Tony Rogozinski, W4OI
(formerly KN5LMJ, 1957)
I was first licensed in July 1957 (can't believe it's been 51 years!!!) as KN5LMJ in Carlsbad, New Mexico. Since we were 175 miles from the nearest testing station in El Paso I was give the test by a local ham. I remember his name but not his call.
My father had been an SWL for many years beginning in the 20's and I had done some SWL'ing and received QSL's from shortwave stations so my immediate Ham Radio interest was in DX'ing.
The first rig was a Hallicrafters S38D and a homebrew 6146 transmitter. I used a Straight key initially - can't remember what it was but most likely a J-38 but I quickly moved on to a Johnson Speed-X 514 bug. (As an aside the Speed X was a right handed Bug and I'm left handed but I didn't realize that left handed bugs were available so I learned to send with the one I had with the wrong hand. Later I changed to a keyer and continued to use the contacts the on the same sides as the bug. Finally in 1967 while working in the Seychelles Islands for RCA and operating as VQ9AR I decided to learn to send with my right hand so that I could write with my left hand and increase my QSO rate in contests. When I switched to my right hand for sending I reversed the keyer contacts!! I can today send with both hands equally as well but the keyer connections are reversed and anyone who wants to use my key to send with has a problem! ;-))
Band conditions, as luck would have it, were fabulous in 1957/58, the highest sunspot numbers ever and 15 meters was open to Europe and all other parts of the world everyday and sometimes all night long. I was able to find a Collins 75A-2 receiver for a very cheap price and my father helped me put up a 30' tower so that I cold get on 15 with a homebrew 2 element beam as described in an issue of CQ Magazine.
It was made from 2X4's and bamboo poles wrapped in tinfoil and taped so it wouldn't come off. I didn't have any coax so I fed the beam with TV Twin Lead cable. The transmitter had a SO239 connector for the antenna so I just stuck one side of the twin lead into the center connection and attached the other side to the ground side of the SO239. Gosh knows how high the VSWR was but I had no tuner or meter to check and frankly didn't know about that stuff. I really had no Elmer so it was all learn from experience. In any case with that setup I worked 65 countries as a Novice from the Black Hole of Eastern New Mexico!!! I would hook up with Bill W4ZV- then KN4RID, KN0LFY Tony, and another well known ham Scott KN0DQI, now K0DQ who went on to an illustrious career in the U.S. Navy and as most recently as the Director of National Counterterrorism for President Bush, on 15 and we would chat about DX. Of course Bill became the first Novice to work and confirm DXCC. I was always crystal controlled but made my own "VFO' by drilling a hole in the top of the FT243 and threaded a screw through that hole to increase or decrease the pressure on the galena crystal inside the case and move frequency a bit one way or the other! It was fun to hear a DX station calling CQ on, lets say, 21050, call him on 21105 or so and have him come back to me! I can't imagine why those DX stations tuned 50 KHZ or so off frequency but they often did!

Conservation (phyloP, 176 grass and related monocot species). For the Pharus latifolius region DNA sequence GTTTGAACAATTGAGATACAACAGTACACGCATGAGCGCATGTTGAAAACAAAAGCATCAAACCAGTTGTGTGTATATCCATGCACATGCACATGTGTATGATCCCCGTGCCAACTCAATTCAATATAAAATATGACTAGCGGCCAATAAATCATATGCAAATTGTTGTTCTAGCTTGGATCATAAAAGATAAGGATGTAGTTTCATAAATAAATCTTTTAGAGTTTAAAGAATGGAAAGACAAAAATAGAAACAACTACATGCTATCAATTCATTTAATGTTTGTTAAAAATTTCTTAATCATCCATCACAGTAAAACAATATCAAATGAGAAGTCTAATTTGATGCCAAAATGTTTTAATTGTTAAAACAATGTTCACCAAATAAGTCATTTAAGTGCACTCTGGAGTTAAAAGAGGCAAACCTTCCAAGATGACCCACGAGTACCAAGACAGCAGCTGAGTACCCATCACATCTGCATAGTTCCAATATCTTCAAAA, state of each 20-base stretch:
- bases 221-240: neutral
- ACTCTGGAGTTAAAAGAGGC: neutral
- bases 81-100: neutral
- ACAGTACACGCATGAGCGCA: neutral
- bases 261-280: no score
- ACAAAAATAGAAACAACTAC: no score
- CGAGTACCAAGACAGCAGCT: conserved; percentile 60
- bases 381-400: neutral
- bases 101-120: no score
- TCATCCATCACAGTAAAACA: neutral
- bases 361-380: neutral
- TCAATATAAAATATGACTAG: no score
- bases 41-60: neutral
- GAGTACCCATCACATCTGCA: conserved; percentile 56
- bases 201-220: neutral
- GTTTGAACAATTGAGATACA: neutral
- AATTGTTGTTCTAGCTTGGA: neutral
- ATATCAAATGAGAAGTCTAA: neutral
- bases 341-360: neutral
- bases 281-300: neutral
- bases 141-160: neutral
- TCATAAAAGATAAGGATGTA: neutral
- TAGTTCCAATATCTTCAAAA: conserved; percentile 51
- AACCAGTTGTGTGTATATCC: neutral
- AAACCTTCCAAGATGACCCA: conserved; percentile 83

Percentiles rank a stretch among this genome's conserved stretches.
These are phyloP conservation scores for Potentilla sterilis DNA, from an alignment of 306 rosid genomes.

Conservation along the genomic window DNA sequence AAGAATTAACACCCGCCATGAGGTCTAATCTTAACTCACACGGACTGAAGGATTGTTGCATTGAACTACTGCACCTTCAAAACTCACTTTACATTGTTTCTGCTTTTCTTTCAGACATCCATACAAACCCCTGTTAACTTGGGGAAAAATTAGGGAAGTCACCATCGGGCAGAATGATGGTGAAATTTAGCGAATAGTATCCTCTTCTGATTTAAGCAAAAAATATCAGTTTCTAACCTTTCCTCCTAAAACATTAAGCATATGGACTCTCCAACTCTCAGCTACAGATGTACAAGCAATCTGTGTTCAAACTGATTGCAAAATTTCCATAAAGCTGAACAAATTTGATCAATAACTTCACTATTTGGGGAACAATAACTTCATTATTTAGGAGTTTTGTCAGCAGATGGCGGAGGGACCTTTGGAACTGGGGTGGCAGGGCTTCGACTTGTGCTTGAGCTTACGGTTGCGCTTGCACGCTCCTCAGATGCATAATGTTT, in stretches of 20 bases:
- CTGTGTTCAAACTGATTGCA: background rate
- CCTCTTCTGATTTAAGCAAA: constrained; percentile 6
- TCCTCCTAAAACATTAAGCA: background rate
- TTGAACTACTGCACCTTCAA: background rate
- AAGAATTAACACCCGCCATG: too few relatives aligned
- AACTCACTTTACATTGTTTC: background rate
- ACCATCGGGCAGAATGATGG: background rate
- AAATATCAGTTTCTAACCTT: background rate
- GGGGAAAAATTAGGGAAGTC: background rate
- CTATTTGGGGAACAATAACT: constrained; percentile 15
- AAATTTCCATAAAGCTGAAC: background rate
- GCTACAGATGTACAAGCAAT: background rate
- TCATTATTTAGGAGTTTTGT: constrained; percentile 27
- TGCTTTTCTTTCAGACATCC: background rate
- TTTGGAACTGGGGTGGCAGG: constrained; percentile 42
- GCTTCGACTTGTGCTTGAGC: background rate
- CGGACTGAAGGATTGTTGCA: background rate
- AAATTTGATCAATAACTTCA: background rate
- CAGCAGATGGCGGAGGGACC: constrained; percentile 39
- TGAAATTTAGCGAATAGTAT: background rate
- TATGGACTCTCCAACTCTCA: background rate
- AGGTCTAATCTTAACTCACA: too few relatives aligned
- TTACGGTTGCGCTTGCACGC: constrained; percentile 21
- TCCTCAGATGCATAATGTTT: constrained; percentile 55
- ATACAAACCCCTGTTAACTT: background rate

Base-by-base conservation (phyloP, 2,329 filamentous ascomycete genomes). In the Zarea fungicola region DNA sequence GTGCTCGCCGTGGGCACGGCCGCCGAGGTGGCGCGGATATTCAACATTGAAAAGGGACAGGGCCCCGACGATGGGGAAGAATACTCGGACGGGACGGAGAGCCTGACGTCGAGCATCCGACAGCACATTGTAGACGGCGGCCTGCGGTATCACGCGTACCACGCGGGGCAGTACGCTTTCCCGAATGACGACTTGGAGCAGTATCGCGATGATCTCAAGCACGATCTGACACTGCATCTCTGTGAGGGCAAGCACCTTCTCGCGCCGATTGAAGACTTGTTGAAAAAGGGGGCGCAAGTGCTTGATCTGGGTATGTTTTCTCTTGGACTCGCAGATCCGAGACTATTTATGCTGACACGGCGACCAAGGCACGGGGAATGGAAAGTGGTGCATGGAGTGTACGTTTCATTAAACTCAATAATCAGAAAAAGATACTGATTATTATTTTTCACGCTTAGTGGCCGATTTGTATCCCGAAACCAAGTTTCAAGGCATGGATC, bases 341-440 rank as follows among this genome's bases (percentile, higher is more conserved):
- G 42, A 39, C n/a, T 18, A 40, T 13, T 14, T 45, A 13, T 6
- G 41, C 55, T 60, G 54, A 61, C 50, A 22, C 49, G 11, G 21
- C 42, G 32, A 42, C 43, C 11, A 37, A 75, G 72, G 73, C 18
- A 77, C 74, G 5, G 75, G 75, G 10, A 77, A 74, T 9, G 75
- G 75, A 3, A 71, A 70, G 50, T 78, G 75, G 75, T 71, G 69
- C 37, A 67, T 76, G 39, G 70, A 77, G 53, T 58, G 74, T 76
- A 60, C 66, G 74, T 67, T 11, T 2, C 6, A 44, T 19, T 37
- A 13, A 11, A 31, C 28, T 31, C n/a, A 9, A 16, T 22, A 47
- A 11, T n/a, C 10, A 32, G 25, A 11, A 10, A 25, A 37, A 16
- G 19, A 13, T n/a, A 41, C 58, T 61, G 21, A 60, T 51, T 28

I passed my General Class Exam in July of 1958 and became K5LMJ and the rest is History but it's been a great ride and a wonderful hobby!
Amateur Radio W4OI - W4AMR - HK1AR
LICENSED FOR OVER 51 YEARS
EX-N7BG, K5LMJ, K4KES, WA6BOU,
W6JPC W7HZF, F7BK, VP5AR, VQ9AR,
OJ0/N7BG, CN2BG, 5V7BG, TY5AR
9G5AR, TU/N7BG, ZC4BG, HK3KAV
HK0/HK1AR, and others.....
I've been to 103 DXCC Countries